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Liver Transplants in Birmingham

Ros Dodd, freelance writer University of Birmingham


It is hard to imagine that as recently as 33 years ago, attempts to launch a pioneering liver transplant programme in Birmingham were met with hostility from the medical establishment: The groundbreaking practice was viewed as an ego trip on the part of the surgeons; the patients wouldn’t survive, would they? But they did survive, and today Birmingham has the largest liver transplant unit in Europe, having performed more than 4,000 operations since 1982, now at the rate of four a week.



In 2013, the unit achieved its best one-year survival rate to date – 94 per cent – despite patients being sicker and donor

livers older and therefore less healthy than they were three decades ago. ‘The survival rates can’t go up by huge amounts anymore,’ explains Darius Mirza, Professor of Hepatobiliary and Transplant Surgery. ‘And, anyway, we don’t want to get to the stage where we have 100 per cent survival; if you do it means you’re not pushing the envelope as much as you should be: you’ve got to keep challenging and pushing the boundaries. You’re trying to grow the practice as well as improve the

outcome for patients.’


Also within the last 30 years, hepatitis C virus (HCV) has not only been identified, but a cure all but found – and, again, Birmingham has been at the vanguard. In the last two years, a major breakthrough has been made in preventing transplanted livers being re-infected with HCV – which can irreparably damage the new organ – by researchers at the Centre for Liver Research (CLR) and National Institute for Health Research (NIHR) Birmingham Liver Biomedical

Research Unit (BRU), along with colleagues at the Queen Elizabeth Hospital.


In addition to its transplant programme, Birmingham’s Liver and Hepato-Pancreato-Biliary (HPB) Unit is a national

Centre of Excellence for the treatment of all types of biliary, pancreatic and liver diseases, such as liver, gall bladder and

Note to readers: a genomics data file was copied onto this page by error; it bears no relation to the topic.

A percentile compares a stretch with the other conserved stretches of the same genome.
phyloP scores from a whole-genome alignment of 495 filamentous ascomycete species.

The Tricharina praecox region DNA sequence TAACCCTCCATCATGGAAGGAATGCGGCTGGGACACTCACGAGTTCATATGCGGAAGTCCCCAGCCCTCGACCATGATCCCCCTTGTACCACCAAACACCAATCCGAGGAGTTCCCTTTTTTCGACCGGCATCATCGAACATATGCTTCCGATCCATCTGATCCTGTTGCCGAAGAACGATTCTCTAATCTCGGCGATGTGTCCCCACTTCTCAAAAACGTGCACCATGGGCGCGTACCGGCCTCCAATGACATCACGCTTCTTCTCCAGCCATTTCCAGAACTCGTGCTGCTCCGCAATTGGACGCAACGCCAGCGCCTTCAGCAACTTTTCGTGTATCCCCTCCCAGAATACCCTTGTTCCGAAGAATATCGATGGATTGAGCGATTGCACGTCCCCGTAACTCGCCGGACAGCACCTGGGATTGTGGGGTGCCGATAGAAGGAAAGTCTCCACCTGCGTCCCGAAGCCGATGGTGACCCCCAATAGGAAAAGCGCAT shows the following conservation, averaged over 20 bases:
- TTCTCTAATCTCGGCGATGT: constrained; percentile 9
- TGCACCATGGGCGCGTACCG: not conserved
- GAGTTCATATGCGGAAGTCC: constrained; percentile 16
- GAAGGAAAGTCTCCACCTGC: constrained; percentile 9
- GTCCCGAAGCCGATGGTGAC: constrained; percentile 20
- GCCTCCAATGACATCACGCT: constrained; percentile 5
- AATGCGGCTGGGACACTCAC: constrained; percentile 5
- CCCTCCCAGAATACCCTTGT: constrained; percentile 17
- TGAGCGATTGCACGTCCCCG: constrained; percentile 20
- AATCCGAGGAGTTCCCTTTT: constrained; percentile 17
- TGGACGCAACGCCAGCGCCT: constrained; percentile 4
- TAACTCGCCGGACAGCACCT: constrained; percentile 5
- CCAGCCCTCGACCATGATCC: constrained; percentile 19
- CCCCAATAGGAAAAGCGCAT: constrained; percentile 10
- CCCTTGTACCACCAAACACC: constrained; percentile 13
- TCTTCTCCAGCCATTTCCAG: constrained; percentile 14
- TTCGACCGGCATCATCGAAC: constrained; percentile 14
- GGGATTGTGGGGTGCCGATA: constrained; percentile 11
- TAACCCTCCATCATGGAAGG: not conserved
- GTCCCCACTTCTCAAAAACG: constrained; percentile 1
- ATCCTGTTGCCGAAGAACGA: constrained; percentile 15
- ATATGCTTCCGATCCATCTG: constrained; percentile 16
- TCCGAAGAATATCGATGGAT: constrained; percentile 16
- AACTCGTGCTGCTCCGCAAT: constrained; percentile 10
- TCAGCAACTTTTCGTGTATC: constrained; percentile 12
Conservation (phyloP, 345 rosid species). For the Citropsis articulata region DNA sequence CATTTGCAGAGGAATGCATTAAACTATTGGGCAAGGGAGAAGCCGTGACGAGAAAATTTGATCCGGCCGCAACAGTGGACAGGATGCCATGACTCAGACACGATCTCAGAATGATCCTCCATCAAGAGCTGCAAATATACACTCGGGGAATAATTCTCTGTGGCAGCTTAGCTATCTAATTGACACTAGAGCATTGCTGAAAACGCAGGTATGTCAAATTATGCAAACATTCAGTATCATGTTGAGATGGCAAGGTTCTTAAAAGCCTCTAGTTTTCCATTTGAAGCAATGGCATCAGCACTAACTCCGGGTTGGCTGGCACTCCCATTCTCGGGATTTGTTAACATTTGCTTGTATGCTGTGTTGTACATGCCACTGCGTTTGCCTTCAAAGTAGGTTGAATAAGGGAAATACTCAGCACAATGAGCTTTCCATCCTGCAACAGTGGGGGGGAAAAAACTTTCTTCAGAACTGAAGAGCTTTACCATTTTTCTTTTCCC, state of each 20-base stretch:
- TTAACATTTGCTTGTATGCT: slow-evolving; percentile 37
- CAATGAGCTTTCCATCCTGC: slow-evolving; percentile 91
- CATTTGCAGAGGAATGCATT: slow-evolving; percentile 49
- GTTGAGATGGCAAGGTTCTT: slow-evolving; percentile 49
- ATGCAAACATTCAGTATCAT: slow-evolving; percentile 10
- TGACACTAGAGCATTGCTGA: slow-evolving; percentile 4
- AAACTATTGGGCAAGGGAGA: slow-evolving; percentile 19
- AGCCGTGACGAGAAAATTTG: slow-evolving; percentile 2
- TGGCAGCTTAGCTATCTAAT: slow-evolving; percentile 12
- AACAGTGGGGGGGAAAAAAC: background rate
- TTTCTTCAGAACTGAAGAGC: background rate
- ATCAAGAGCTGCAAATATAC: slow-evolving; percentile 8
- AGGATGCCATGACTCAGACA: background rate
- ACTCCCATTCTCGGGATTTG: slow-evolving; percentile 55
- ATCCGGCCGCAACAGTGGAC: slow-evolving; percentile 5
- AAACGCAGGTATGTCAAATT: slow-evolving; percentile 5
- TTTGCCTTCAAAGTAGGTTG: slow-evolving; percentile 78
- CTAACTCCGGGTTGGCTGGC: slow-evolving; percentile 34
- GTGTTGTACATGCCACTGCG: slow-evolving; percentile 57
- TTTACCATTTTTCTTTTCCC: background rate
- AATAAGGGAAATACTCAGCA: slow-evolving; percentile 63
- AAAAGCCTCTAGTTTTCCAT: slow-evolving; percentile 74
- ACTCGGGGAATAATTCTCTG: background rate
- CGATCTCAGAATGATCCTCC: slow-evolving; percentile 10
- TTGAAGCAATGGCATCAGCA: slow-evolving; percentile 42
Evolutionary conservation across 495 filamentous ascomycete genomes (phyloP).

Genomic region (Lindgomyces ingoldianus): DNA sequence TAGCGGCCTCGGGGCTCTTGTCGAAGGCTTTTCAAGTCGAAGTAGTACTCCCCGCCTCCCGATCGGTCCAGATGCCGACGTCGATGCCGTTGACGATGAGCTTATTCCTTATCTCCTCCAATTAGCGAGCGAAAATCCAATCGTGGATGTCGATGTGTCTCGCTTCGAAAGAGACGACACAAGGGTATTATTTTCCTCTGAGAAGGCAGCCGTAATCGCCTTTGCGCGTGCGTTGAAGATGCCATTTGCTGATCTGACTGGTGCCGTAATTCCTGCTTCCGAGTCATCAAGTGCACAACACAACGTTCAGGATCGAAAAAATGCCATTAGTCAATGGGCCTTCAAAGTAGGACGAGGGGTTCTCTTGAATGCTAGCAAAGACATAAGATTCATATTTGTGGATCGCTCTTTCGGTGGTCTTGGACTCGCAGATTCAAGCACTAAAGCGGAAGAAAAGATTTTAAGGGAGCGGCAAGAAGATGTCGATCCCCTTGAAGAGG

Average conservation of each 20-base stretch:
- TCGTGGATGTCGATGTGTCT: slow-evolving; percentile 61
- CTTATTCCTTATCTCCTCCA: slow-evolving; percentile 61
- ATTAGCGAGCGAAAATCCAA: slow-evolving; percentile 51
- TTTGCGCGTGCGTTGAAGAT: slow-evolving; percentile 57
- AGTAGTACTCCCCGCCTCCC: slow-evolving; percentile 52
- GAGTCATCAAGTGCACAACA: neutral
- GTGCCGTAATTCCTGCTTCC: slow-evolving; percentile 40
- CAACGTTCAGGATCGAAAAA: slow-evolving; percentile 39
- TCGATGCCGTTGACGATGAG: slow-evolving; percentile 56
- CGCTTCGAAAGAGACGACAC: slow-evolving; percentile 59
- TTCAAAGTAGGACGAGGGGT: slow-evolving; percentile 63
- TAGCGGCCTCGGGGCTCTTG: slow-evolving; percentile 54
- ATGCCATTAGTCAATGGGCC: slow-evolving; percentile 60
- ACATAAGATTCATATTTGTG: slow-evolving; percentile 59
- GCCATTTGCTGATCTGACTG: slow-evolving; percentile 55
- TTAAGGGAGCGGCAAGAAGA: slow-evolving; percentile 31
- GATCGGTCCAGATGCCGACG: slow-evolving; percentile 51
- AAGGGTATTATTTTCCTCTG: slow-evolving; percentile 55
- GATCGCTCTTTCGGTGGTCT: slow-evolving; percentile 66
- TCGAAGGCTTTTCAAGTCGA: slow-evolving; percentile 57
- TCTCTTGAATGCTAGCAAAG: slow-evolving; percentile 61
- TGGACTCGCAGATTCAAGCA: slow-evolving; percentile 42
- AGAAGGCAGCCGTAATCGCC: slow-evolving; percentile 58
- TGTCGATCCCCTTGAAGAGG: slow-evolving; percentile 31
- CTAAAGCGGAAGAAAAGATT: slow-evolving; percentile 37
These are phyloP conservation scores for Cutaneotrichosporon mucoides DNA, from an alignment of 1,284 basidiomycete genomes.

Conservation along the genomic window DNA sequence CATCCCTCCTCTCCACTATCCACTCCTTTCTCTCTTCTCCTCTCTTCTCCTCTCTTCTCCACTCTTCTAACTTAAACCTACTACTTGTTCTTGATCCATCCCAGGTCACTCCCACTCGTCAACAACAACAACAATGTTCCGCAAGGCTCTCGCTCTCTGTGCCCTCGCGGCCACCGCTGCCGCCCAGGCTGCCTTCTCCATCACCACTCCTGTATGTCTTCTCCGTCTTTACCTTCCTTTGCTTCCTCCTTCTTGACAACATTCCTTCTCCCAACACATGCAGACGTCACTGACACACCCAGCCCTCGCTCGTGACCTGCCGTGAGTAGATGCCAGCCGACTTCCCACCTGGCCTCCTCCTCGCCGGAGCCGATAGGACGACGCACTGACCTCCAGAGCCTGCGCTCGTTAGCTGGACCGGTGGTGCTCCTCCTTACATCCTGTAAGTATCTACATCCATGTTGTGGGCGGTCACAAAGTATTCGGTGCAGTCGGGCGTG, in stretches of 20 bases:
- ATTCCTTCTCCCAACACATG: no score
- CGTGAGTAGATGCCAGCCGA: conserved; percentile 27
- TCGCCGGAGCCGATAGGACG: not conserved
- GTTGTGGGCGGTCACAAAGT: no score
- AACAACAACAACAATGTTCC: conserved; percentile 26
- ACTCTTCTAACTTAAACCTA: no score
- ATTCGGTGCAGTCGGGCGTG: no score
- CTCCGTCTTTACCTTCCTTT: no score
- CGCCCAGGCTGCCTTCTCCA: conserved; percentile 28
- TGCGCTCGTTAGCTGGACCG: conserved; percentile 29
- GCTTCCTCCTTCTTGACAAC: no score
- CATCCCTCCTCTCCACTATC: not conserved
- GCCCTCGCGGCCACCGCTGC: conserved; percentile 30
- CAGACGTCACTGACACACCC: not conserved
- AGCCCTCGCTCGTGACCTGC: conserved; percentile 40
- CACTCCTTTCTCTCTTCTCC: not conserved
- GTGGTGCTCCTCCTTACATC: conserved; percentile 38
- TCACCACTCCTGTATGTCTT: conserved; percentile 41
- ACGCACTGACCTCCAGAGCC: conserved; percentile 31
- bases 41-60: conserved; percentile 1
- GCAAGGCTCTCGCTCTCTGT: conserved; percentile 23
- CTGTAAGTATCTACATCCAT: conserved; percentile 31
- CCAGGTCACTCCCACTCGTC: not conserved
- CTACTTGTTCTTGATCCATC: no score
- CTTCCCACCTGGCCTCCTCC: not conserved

pancreatic cancers, cirrhosis and pancreatitis. So how did Birmingham become one of the biggest and most successful liver units in the world?


As is often the case, a number of factors came together at the right place and at the right time. But the key was undoubtedly the transplant programme. ‘It was this that unlocked the full spectrum of liver disease treatment,’ says Prof Mirza. ‘Transplants formed the backbone on to which everything else could be added, and without which the glue that binds it all together would be los

David Mutimer, Professor of Clinical Hepatology, agrees. ‘The transplant programme took Birmingham from being just

another specialty hospital to being something special. It gave it a mystique and put it at the cutting-edge. The characters that had to be involved to launch it and make a success of it had, by definition, to be good clinically and academically And they were.’

Geography was another factor. ‘Here was a centre in a largely urban area with a vast hinterland and little in the way of competing units within an 80-mile radius,’ says Prof Mirza. ‘The movement from secondary to tertiary hospitals was

already in place, and there was a children’s hospital three miles away. So we were providing something different and

to a large population.’ The scope to develop in different areas – adult, paediatric, specialist pancreatic and specialist cancer care – also played a significant role, as did the ability to work in multi-disciplinary teams.


The icing on the cake was the move from a converted 1930s building to a state-of-the-art 21st century centre, ‘which was recognition that if you are providing complex, high-spec work, it can only be delivered in an environment that’s modern and progressive.’


It all began in 1980, with the arrival at the QE of Paul McMaster, a consultant surgeon specialising in kidney transplantation but one of the few people in the world at the time who had trained in liver transplantation, and physician Elwyn Elias, who had an interest in hepatology having worked with Prof Dame Sheila Sherlock at the Royal Free Hospital. Liver transplantation had been done in US since the mid- 1960s, but in Europe there was only Cambridge and Hanover